An international charity calls for…. no more aid?

We don't need no stinkin' aid budget.

I stumbled upon this piece through Dambisa Moyo’s twitter feed, which seems to be entirely dedicated to linking to pieces which agree with her:

My proposal is simple, the Government should stop trying to manage international aid projects but should replace all its international aid with an additional GiftAid supplement for the UK’s International Aid charities. Then the giving public can decide the level and type of international aid, and both government and charities would save considerable administrative costs.

Yes, that’s Andrew Cates, CEO of the international charity SOS Children’s villages, actively calling for the elimination of the entire DFID budget to increase the tax incentives for people in the UK to give privately. It’s such a blatantly self-serving recommendation that I was forced to read it twice just to make sure I understood him correctly. His argument hinges on two assertions: that charities are more efficient than official donors (or recipient governments), and that

The public can choose charity projects which work.

Which, I’m afraid, should read: “the public will choose charity projects which are better at marketing.”

Check this space next week, where I will argue that the UK’s aid budget should replaced with scholarships for young development economists in the middle of their Phds.

3 thoughts on “An international charity calls for…. no more aid?

  1. Nicolas

    November 14, 2010 at 10:12pm

    Think ahead a bit Matt, and include postdocs!

  2. David Week

    November 15, 2010 at 6:19am

    I thought that Dambisa Moyo had a few good points in her book, though it annoyed me that such light fare got published and put in airport bookshops… But if she actually agrees with this (does she?), she’s lost all cred. One of the great weaknesses of all small-donor-funded NGOs is that they are beholden to people who don’t know much, and don’t have the time to learn. And I’ve seen this lead directly to incredible distortions, such as:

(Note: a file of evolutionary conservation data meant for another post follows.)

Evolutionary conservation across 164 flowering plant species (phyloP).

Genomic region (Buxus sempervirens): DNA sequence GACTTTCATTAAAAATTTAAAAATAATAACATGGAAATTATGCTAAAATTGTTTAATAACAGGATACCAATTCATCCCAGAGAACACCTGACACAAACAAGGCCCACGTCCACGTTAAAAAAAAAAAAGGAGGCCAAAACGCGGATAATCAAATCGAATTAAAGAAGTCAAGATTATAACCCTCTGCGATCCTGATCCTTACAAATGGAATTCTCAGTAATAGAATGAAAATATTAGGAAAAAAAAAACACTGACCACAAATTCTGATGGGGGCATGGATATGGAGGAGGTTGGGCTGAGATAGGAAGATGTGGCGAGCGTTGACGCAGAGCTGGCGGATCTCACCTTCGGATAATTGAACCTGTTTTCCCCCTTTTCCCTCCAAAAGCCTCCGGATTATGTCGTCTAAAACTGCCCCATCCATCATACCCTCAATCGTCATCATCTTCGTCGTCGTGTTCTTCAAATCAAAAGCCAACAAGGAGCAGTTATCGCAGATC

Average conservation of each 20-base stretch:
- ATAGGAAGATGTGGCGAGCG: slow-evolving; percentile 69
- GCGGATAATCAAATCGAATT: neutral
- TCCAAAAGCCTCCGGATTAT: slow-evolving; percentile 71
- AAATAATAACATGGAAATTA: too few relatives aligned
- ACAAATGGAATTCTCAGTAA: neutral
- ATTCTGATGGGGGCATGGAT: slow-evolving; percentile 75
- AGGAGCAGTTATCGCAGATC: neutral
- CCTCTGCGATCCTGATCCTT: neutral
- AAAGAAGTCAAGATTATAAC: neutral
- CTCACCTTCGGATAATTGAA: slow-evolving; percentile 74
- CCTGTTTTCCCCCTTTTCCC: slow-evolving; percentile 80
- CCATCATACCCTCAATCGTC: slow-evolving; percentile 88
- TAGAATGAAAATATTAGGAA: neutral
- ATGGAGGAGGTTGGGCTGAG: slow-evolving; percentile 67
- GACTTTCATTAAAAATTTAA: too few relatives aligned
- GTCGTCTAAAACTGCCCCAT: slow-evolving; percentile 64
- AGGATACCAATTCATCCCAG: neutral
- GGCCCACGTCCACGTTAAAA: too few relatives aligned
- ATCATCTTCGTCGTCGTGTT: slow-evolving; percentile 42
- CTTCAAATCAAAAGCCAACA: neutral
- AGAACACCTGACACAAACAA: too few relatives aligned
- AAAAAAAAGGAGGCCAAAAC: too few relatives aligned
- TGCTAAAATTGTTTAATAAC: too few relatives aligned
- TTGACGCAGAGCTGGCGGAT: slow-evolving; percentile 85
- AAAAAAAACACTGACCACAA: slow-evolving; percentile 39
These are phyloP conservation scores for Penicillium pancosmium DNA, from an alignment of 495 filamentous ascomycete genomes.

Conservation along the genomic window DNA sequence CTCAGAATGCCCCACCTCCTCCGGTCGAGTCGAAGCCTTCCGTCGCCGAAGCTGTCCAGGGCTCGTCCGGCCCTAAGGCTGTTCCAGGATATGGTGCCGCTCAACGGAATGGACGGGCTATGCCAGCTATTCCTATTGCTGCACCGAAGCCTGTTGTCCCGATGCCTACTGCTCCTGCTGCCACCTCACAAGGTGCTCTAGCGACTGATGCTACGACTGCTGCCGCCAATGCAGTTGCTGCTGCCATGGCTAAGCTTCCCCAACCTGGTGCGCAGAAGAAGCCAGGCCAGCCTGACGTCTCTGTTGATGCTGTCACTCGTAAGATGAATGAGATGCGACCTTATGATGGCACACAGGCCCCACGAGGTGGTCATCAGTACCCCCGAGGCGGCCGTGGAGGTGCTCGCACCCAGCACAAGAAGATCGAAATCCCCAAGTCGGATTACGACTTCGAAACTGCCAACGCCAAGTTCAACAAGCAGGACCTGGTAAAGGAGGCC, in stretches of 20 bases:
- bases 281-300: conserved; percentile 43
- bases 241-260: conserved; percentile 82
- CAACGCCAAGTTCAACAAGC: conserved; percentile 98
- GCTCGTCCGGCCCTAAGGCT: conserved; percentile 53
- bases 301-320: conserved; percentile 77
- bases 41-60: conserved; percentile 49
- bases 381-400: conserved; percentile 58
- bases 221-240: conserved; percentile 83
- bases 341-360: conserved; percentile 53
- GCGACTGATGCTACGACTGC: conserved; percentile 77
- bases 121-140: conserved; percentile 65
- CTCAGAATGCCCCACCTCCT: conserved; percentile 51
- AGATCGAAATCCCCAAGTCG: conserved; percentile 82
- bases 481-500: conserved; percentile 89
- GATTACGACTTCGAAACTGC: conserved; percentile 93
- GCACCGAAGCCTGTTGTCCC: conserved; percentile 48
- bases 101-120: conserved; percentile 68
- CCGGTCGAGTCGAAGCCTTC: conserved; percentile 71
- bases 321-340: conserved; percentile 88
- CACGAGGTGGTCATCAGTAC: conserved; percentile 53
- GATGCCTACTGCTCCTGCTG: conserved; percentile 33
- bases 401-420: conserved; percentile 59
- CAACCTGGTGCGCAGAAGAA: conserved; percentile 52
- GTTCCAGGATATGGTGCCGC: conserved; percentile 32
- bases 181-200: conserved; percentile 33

(a) Mad rush to construct permanent housing in Aceh, contrary to known good practice
    (b) Mad rush to show photographable results in Aceh, including houses where there were no roads or services
    (c) Mad fund-raising by NGOs who’d never built a house in their history
    (d) Collection of funds far in excess of need
    (e) Inability to re-channel excess funds to Pakistan (for example) because they had been raised “for Aceh”.

    Say what you will about DFID, bilaterals, multilaterals… they didn’t do any of those, because they are beholden to governments, not individuals.

  3. Ranil Dissanayake

    November 15, 2010 at 8:39am

    I make notes in books as I read them. I lent my copy of Dead Aid to a friend who, when returning it, commented that he was unsure as to who had the higher word count in my copy: Moyo or me. He also said his two favourite comments I made were ‘NO’ next to the conclusion of one of the chapters, and ‘What the fuck?!’ next to her particulalry thick suggestion that oil money is less likely to stimulate corruption than aid.

    I think she made a couple of good points, but in the same way that a drunk shouting random abuse at strangers will occasionally shout at someone who deserves it.

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